I continue to complete my dream team list with names, positions and email addresses until I'm done.


This may take you a while but trust me, it's worth it.


Now it's time to put the list into use.

And it's time for law number three.



Giving Is Better Than Taking 


One of my key insights I discovered early on trying to get new customer was this: It's not about you. It's about them.


What it means is this:

99,9% of sales reps that contacts me requesting a meeting, are doing it with a selfish agenda. They have a great product or service to sell and therefore want a meeting.


It could very well be that they are offering would benefit the me greatly.


But by defining themselves by the product or service, warning lights go off in my head. 


You see, I get tons of calls and emails every day. Each one of them promising heaven and earth. Each one of them with a selfish agenda.


It's really not about me.


It has to be about them


If you want to cut through the noise and present something that will get your customers attention it has to be about them.


Think for a moment. What do you know about your customer that tells you what they are interested in knowing more about?


It really doesn't have to be directly connected to your product or service. 


Let me give you an example from my own business.


As you probably know by now, I train and coach managers and sales reps.


The traditional approach for me would be to send an email to a sales manager saying: Hey, I got a fabulous training program that would kick you sales reps into high gear.


But that would only be about me.


So I don't do that.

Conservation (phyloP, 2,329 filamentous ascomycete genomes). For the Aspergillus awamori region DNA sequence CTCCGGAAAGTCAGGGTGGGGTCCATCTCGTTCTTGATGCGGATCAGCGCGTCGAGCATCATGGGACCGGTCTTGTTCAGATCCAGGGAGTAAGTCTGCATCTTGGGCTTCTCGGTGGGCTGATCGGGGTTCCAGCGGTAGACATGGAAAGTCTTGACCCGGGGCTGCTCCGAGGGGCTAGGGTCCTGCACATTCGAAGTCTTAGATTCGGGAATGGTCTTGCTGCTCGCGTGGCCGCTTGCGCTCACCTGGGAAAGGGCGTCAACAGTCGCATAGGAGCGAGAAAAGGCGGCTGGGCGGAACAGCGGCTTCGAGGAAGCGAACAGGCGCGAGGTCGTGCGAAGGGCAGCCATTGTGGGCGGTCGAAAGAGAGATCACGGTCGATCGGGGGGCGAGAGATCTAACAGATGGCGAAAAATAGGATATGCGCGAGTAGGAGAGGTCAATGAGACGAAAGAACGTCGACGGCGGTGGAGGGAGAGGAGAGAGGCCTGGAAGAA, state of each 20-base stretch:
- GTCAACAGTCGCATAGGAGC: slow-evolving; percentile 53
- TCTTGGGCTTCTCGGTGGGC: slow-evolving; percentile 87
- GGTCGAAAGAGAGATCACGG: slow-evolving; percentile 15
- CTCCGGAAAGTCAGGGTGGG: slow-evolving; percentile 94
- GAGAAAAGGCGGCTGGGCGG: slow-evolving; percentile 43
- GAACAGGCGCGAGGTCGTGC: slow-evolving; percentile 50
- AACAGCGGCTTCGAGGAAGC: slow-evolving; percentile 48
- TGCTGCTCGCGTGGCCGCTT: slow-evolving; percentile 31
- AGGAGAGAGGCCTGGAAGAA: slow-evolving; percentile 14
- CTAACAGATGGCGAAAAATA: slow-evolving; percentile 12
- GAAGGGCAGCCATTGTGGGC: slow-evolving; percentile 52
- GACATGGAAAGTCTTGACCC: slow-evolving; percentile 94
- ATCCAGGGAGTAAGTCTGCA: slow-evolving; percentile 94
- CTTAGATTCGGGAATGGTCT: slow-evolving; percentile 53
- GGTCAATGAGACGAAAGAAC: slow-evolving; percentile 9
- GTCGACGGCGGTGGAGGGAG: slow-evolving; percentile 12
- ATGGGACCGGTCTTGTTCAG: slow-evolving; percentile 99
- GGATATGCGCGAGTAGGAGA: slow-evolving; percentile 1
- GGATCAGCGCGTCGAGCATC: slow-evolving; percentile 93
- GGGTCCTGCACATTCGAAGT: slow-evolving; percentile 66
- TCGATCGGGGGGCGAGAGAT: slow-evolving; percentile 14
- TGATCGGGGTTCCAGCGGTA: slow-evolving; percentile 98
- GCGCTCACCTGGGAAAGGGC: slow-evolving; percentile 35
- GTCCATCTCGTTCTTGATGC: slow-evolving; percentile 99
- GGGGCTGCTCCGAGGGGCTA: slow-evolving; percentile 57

Instead I give something away I almost for sure know a sales manager would be interested in.


For example: Hey, did you know that there's a new novel approach to assess sales rep performance that would render established KPIs less useful? Here's the original report. Let me know if you have any questions.


It's important to understand what's important 


The KPI thing isn't part of what I do. But I know it's a hot topic among sales managers. 


What I'm trying to do is to establish trust by giving away something of value for free. I'm not even asking for a meeting.


Crazy, right?


But I don't have to. After a couple of interactions like this, what usually happens is that they ask to meet with me.


They've seen what I know.


I have proven that I can provide them with value.


What of value can you give away for free?


Think about what you know. Think about what your customers are occupied with. Is it digital transformation? Increased market

share? Competence boosting?


Whatever it is, what do you know about this? What can you find out?


Share this with your prospects.


Don't ask for anything in return.


Let them come to you.



To Summarize:

  • If you are serious about getting new customers, there are three laws you need to follow.
  • Law number one: Build your dream team of customers by applying a set of strict criteria.
  • Law number two: Know who has the power by identifying the people that would feel the positive effect of working with you the most.
  • Law number three: Giving is better than taking, so invest the time needed to understand what you can provide for free that would be of great value to your customers.


Now it's up to you.

Remember, we learn most effectively by doing.

So don't put this on hold.

Start immediately.

Build your customer dream team and take it from there.


Good luck and let me know how things work out for you.


Mats Fogelqvist